> volunteering to write code.

> - I wasn't planning on doing anything like that as part of my work.

> My work wouldn't stop that and might make it easier.

 

thank you for explaining. if you hear about an MH-similar set of commands that works on Maildir stores, please point it my way. less and less of my archives are still in MH format.

 

--

P. Vixie


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Re: Maybe time for a new release?

Ken Hornstein-2
>> ... I hate
>> to be the the one who has to explain this ... that hasn't been a realistic
>> goal since the advent of MIME.  The model that "email is text" just
>> isn't valid anymore.
>
>i know. which is why i don't see much value in the mhdir layout. if
>we're not going to go after it with "grep -r" any more, then we should
>consider using Maildir format instead, for all of its advantages.
>(also i'd love to have good command line tools for managing maildirs,
>my wife's inbox has to be archived annually, which today i do via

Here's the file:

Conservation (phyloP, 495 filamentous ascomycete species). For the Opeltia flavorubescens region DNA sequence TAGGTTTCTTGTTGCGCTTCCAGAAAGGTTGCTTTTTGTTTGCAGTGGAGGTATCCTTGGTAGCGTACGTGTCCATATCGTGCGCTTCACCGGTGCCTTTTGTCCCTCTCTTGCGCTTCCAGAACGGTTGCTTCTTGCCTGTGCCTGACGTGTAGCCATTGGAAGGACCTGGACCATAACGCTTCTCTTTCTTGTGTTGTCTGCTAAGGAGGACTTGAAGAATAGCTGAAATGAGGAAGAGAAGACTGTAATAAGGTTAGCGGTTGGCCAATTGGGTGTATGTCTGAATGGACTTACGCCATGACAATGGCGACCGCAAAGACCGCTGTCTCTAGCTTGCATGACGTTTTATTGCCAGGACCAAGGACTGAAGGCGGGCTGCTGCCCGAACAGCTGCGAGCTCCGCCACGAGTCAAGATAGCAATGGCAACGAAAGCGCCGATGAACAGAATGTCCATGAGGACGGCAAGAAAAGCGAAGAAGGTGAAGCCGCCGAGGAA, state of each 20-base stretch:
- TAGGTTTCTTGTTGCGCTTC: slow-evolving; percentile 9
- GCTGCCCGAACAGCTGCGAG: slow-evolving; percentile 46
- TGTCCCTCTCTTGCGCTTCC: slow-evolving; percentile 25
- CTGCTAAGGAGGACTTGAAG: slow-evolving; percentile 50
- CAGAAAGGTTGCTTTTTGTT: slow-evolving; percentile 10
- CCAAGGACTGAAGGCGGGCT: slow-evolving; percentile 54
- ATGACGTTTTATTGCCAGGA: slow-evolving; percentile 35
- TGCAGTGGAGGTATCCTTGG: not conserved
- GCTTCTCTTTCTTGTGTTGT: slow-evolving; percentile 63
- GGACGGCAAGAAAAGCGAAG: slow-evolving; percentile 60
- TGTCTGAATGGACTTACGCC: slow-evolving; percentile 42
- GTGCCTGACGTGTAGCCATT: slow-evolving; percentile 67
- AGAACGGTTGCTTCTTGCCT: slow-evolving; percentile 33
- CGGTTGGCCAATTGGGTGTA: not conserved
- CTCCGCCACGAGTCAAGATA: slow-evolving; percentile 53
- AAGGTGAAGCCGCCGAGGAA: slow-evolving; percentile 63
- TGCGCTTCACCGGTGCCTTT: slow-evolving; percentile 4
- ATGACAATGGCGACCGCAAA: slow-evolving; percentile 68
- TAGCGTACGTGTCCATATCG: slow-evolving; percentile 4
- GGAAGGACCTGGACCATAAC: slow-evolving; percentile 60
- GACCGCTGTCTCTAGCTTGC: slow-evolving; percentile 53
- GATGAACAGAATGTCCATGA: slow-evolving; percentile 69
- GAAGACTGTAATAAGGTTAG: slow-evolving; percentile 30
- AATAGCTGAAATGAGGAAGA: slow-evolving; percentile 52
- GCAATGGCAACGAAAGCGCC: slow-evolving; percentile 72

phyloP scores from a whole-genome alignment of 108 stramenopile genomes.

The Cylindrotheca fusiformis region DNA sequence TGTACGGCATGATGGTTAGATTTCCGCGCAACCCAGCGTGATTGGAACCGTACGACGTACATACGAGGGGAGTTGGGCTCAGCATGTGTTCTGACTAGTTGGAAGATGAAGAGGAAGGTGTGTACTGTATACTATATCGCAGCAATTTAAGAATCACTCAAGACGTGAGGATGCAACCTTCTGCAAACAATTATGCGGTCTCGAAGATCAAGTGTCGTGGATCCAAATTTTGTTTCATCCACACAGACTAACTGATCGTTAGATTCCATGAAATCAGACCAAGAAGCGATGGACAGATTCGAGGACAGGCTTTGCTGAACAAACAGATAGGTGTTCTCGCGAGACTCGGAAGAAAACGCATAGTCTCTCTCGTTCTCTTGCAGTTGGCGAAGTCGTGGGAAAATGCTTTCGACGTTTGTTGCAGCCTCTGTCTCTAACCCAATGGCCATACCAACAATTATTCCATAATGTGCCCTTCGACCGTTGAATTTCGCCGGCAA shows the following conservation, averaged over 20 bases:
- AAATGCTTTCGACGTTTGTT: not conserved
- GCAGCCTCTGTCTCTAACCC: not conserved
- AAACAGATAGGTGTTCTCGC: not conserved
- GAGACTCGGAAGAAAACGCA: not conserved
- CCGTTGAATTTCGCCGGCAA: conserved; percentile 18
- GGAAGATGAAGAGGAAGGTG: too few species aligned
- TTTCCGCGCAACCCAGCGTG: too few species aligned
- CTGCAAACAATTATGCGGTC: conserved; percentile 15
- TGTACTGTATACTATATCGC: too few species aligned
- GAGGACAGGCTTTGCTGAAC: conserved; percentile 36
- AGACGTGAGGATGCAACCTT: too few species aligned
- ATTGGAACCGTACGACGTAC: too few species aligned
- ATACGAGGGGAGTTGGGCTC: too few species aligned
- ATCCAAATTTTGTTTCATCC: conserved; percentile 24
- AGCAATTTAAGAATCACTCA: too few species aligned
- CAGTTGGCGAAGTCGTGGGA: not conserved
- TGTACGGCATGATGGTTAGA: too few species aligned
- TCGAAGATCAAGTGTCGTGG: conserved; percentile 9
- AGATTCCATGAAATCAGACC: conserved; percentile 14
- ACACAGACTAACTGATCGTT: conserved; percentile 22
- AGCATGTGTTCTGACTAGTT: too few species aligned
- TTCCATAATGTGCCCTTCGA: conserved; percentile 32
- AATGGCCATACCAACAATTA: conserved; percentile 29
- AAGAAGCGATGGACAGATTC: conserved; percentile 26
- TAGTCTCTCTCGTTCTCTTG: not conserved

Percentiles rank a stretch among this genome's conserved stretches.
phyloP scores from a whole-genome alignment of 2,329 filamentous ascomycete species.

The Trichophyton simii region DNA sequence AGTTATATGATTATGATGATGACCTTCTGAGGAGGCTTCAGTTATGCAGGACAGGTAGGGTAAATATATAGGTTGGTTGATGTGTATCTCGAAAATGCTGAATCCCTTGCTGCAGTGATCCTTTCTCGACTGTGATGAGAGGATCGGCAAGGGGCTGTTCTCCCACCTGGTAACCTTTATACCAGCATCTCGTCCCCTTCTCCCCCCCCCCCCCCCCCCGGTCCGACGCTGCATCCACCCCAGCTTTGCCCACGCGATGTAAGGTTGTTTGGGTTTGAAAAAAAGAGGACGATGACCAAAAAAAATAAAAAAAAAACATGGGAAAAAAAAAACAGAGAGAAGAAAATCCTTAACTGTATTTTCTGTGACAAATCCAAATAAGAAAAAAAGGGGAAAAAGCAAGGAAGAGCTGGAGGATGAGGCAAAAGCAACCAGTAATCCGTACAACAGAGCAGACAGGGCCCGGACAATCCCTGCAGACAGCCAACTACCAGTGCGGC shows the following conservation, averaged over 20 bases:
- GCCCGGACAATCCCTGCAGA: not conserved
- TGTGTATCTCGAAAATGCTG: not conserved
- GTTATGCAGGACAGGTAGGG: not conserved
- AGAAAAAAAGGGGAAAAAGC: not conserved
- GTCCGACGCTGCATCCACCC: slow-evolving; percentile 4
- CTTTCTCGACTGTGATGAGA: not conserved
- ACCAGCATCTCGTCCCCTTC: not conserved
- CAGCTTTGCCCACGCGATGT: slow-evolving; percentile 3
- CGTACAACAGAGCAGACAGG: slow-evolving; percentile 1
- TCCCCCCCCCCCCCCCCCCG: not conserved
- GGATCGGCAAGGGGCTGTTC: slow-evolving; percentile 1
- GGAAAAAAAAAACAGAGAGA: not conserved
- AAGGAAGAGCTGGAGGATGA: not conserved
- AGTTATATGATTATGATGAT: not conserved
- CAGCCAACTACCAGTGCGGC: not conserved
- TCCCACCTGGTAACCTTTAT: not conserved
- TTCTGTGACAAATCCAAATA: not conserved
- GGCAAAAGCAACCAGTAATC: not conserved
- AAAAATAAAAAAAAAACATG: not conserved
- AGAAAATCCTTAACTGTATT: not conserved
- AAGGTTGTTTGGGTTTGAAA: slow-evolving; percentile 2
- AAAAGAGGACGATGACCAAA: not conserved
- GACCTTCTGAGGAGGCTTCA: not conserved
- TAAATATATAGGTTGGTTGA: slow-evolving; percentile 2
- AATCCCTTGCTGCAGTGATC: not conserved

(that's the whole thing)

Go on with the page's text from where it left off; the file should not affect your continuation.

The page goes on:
>Thunderbird, which bites.)

From what I've seen of Maildir, the big disadvantage is that there isn't
a good way to map MH message numbers (I'm assuming we still have them)
to Maildir filenames.  That seems solvable somehow.  But the main gain
of Maildir seems to be lack of locking requirements ... am I missing
something?  Is it more about interoperability with other software?

>that guarantee is helping precisely nobody now. whether mail is or
>isn't text, or whether mail is or isn't a file, makes no difference
>to anyone if the only way to access it is via the MH commands and/or
>library.
>
>it might as well me in berkeley db at this stage. or maildir. or IMAP.